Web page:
History Mystery: Aug. 23, 2017
Question: Seventy-five travelers set sail from Baldwinsville on this brand-new steamboat in 1887. They were headed to a special soiree. Do you know what the boat was called and where it took its passengers?
Last week’s answer: The photo from last week showed the Penn Spring Works fire that took place in March of 1908. This firm was located on the island between the river and Lock Street. That island, better known as Fobes Island, was formed when the land became part of the Baldwin Canal.
Penn Spring Works was a significant business for three decades in the early part of the last century. This enterprise was originally located in Gananoque, Canada. High tariffs caused the owners to move it to Clayton, New York. Next, in 1878 the spring plant shifted to Watertown, where it was known as Penn and Lee, after the proprietors. In 1880, they moved to Syracuse on Townsend Street where it crossed the Erie Canal. As the business grew, they needed more room for expansion, and Baldwinsville’s waterpower drew them here.
In the early days, the Penn Works made leaf springs for carriages and wagons. When the automobile became popular they made springs for at least a dozen car manufacturers: Franklin, Maxell, Overland, Pullman and Stutz, Fords, Owen-Magnetic, Pierce-Arrow Sanford. Rolls-Royce even had a few orders. They even made springs for the Ward-LaFrance fire truck and massive railroad locomotives.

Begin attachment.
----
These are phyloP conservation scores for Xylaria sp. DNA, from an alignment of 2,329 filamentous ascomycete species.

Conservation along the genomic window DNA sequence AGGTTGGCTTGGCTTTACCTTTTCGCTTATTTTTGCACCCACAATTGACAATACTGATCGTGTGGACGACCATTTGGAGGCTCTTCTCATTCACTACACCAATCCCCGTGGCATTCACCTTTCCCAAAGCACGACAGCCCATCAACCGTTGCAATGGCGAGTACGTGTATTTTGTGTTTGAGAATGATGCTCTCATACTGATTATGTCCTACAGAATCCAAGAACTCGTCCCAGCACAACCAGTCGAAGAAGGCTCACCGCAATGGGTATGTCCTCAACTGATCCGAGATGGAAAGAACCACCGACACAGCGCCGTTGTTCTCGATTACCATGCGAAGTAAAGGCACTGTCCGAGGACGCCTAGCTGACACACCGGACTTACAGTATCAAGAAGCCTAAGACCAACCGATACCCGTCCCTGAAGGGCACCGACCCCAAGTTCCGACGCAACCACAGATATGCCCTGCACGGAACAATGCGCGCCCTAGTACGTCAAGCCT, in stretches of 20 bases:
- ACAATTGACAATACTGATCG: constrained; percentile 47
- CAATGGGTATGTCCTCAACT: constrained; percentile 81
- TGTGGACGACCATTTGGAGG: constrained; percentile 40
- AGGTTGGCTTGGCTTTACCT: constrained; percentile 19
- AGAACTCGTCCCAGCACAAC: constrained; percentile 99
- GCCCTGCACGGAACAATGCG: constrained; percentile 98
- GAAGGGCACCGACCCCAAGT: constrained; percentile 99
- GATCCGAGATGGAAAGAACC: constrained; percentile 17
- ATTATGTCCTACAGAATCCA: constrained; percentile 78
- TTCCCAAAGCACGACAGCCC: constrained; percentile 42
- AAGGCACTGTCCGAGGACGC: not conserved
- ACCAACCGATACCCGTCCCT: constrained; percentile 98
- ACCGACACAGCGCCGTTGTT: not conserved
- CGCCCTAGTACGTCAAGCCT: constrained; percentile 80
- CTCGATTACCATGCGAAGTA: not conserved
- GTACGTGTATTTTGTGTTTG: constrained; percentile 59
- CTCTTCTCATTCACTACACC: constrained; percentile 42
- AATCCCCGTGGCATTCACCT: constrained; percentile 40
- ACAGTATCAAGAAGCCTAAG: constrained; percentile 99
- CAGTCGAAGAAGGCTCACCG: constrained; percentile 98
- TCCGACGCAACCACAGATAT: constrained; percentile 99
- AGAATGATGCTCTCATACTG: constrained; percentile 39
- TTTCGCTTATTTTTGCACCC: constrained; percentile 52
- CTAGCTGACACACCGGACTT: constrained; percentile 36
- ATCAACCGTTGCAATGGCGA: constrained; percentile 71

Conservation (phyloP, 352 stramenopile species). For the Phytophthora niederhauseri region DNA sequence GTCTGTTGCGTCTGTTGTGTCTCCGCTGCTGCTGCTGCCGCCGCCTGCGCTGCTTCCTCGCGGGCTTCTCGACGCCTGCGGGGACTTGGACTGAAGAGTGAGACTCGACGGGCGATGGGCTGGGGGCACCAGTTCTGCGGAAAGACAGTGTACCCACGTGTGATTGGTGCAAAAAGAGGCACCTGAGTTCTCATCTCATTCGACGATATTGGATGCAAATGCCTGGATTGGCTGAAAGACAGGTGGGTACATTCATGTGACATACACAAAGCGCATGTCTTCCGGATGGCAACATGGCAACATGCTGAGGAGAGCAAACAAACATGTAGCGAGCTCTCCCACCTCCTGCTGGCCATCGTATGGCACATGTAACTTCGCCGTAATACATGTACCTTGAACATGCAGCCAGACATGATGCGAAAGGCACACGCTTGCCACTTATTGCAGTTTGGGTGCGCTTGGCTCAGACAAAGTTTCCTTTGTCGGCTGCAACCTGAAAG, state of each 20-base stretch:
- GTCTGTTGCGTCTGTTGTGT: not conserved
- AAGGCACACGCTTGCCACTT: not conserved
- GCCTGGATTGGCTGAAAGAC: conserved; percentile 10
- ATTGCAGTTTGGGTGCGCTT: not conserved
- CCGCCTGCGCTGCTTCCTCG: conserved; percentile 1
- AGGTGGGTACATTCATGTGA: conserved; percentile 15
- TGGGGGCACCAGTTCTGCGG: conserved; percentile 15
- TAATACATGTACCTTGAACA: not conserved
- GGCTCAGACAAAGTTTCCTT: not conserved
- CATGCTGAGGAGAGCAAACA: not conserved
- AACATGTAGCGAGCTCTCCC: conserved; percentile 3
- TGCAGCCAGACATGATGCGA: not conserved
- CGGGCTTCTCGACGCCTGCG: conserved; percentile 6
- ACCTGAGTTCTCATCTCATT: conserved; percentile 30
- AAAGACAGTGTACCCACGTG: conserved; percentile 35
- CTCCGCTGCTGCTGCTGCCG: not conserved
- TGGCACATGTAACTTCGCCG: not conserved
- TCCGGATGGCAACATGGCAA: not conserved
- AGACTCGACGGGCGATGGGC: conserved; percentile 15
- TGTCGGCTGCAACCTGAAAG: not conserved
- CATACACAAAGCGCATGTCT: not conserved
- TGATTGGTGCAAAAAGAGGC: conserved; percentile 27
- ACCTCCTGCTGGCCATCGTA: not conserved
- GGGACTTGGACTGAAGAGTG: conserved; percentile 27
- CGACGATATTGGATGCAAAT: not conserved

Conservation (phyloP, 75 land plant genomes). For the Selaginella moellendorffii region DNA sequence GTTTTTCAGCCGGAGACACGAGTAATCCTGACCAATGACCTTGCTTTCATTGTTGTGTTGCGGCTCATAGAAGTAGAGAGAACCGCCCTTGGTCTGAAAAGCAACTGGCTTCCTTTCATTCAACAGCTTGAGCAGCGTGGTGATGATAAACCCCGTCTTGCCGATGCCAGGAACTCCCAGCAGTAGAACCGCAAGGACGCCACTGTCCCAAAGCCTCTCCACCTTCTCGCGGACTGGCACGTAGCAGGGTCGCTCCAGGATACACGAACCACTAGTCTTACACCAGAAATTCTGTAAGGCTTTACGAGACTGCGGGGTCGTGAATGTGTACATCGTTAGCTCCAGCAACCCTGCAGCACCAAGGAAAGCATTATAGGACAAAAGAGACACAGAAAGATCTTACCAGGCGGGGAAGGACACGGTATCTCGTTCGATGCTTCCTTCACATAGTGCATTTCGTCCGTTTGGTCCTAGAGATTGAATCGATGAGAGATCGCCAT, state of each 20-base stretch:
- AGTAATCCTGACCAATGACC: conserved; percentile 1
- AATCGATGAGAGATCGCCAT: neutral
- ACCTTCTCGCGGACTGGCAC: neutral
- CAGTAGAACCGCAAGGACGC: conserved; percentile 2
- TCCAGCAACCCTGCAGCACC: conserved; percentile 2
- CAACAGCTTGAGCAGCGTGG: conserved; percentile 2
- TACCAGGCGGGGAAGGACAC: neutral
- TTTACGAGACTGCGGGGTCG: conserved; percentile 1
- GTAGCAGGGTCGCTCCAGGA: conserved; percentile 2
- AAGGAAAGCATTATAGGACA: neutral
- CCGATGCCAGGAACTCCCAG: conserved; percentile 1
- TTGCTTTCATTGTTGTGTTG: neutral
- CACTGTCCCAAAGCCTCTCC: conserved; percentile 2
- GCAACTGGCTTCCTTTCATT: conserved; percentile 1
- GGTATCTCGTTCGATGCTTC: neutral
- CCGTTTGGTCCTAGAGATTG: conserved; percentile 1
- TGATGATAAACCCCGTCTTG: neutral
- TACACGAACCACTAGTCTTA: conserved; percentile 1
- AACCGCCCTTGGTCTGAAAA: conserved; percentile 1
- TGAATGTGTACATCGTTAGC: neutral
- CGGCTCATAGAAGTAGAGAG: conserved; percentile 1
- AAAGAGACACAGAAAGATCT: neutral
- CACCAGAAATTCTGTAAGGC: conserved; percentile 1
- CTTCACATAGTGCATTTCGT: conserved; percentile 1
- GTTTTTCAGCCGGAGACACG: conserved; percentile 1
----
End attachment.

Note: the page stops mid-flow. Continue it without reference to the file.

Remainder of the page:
In March of 1908, a massive fire destroyed the first plant. It was quickly rebuilt, continuing with a great deal of success. About 200 men were employed, increasing to around 300 when two shifts became necessary.
High competition, high cost of shipping and the advent of the auto industry in Detroit brought about the end to the Baldwinsville spring makers. The plant was sold in 1931 to Detroit Steel Products Co. and three years later, the buildings burned down.
Contact Editor Sarah Hall at firstname.lastname@example.org or leave a message at 434-8889 ext. 310 with your guess by 5 p.m. Friday (please leave the information in the message; we are not generally able to return calls regarding History Mystery responses). If you are the first person to correctly identify an element in the photo, your name and guess will appear in next week’s Messenger, along with another History Mystery feature. History Mystery is a joint project of the Museum at the Shacksboro Schoolhouse and the Baldwinsville Public Library.